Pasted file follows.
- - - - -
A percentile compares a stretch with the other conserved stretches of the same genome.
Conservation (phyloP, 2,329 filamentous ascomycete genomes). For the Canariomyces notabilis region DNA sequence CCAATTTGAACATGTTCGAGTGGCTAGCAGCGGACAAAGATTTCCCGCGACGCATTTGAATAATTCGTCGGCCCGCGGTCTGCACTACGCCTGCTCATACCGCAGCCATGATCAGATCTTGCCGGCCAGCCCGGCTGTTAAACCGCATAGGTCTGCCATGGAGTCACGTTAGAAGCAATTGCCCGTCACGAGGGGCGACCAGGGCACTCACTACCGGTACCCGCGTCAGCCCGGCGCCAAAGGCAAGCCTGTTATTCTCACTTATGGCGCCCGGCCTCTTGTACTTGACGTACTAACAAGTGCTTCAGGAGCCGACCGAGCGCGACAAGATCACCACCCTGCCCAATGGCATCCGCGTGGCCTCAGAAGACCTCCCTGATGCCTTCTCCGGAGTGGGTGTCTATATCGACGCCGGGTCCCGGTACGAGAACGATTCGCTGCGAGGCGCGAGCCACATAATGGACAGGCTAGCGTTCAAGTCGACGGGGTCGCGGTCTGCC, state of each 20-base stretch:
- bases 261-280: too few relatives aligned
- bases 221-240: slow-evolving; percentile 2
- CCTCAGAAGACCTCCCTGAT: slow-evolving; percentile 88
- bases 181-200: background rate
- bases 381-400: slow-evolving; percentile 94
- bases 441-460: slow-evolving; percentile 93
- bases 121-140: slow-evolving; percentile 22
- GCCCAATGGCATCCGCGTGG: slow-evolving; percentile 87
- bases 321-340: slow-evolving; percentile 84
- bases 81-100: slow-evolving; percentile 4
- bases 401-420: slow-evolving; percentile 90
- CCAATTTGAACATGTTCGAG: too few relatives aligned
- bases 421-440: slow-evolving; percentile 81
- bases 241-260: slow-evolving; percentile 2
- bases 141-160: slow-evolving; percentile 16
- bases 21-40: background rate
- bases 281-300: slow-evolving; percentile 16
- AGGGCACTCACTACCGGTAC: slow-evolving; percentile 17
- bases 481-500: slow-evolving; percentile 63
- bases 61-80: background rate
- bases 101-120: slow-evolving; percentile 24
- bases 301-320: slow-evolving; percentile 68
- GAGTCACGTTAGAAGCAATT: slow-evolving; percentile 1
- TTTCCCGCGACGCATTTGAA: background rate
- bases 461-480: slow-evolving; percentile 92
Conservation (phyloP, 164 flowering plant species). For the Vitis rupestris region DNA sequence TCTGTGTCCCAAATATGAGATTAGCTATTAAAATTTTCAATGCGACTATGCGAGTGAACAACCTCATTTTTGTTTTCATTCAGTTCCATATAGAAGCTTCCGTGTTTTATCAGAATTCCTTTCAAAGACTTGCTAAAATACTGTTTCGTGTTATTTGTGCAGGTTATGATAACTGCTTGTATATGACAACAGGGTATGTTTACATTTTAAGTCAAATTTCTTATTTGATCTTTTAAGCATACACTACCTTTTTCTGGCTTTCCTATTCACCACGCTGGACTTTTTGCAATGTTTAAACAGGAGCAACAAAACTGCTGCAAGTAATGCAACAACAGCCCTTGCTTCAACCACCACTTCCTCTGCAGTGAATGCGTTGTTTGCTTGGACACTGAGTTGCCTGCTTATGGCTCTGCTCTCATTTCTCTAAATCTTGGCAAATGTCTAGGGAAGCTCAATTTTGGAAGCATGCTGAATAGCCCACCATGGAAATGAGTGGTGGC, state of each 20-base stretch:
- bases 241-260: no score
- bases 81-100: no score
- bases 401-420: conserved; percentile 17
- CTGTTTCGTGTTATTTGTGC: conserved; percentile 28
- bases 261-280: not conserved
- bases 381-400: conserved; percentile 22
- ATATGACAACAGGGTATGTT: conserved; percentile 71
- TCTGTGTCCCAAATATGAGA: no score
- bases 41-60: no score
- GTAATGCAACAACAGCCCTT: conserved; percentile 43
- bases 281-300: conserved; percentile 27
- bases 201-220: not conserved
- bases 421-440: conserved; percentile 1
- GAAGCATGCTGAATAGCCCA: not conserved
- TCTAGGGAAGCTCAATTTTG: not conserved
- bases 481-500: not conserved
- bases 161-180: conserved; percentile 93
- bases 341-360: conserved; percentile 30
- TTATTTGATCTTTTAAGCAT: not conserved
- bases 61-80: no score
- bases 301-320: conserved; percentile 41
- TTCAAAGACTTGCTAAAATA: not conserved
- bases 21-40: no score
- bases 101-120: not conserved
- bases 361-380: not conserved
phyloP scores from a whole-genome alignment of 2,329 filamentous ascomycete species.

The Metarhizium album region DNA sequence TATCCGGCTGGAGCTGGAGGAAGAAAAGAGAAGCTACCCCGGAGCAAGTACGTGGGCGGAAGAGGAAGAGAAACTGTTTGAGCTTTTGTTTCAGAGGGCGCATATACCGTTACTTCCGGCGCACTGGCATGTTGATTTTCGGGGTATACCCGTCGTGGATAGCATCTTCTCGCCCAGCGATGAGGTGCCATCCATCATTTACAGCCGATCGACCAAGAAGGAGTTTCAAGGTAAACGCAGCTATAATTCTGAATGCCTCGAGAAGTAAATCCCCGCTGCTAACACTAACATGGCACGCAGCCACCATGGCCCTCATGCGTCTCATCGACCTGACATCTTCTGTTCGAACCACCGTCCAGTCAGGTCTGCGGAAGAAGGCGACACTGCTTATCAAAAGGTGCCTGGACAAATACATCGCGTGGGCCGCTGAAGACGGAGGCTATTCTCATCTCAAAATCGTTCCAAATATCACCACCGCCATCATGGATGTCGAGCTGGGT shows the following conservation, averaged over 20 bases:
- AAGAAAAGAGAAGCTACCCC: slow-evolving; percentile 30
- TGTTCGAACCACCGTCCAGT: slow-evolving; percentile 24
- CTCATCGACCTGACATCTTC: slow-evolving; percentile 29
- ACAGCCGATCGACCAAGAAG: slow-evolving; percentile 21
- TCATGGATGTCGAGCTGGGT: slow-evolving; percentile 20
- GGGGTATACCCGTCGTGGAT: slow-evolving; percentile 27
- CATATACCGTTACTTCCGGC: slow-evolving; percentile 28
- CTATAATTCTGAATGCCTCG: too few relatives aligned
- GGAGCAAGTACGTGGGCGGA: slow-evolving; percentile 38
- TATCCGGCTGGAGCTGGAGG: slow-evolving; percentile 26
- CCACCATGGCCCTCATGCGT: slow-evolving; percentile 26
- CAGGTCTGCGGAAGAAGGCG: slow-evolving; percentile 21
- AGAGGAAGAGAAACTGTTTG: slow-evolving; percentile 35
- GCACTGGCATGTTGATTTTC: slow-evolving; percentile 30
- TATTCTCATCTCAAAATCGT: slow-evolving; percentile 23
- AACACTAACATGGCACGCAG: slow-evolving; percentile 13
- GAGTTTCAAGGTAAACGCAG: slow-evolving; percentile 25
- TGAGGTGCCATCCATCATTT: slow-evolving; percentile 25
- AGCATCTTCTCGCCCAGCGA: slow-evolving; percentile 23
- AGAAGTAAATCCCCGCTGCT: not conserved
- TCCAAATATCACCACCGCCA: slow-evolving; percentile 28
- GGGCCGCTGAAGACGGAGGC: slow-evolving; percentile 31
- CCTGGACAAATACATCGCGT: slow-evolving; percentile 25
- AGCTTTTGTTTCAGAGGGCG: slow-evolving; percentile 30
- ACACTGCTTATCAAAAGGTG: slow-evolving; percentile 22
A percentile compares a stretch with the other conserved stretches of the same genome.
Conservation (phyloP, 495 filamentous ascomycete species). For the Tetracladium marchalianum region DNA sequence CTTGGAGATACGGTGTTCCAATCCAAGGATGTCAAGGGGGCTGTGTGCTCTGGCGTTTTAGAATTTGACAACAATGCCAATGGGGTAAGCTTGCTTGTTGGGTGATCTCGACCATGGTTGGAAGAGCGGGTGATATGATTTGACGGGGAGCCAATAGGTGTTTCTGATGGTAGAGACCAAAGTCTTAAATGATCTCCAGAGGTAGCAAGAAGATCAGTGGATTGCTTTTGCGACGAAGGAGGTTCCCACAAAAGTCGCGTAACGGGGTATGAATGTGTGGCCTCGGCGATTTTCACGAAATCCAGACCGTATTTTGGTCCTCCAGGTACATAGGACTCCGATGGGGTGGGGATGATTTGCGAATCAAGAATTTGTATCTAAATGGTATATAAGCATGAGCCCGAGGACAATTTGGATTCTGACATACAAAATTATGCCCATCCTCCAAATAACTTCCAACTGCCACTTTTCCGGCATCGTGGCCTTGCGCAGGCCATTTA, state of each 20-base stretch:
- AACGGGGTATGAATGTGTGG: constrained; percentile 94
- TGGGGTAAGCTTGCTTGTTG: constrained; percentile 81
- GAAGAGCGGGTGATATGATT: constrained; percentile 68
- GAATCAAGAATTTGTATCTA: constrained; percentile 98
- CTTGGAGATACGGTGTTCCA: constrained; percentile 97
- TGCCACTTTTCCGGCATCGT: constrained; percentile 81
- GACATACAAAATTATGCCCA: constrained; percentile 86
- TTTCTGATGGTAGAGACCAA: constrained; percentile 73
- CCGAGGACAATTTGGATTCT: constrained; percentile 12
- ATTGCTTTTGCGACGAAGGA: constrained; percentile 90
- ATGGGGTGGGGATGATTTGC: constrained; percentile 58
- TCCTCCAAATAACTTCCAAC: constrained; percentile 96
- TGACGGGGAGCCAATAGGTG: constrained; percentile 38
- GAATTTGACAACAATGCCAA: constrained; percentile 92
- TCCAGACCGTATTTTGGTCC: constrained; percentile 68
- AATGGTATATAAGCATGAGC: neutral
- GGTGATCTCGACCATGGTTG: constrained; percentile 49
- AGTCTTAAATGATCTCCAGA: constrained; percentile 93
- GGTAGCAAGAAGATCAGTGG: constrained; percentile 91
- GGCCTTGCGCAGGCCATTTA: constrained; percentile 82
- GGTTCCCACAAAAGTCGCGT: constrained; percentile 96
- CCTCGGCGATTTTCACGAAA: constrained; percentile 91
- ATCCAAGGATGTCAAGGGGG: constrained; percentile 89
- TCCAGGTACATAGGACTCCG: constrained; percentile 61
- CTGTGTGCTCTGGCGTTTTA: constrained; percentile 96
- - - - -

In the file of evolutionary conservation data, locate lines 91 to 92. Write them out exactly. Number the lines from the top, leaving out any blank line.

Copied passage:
- CCGAGGACAATTTGGATTCT: constrained; percentile 12
- ATTGCTTTTGCGACGAAGGA: constrained; percentile 90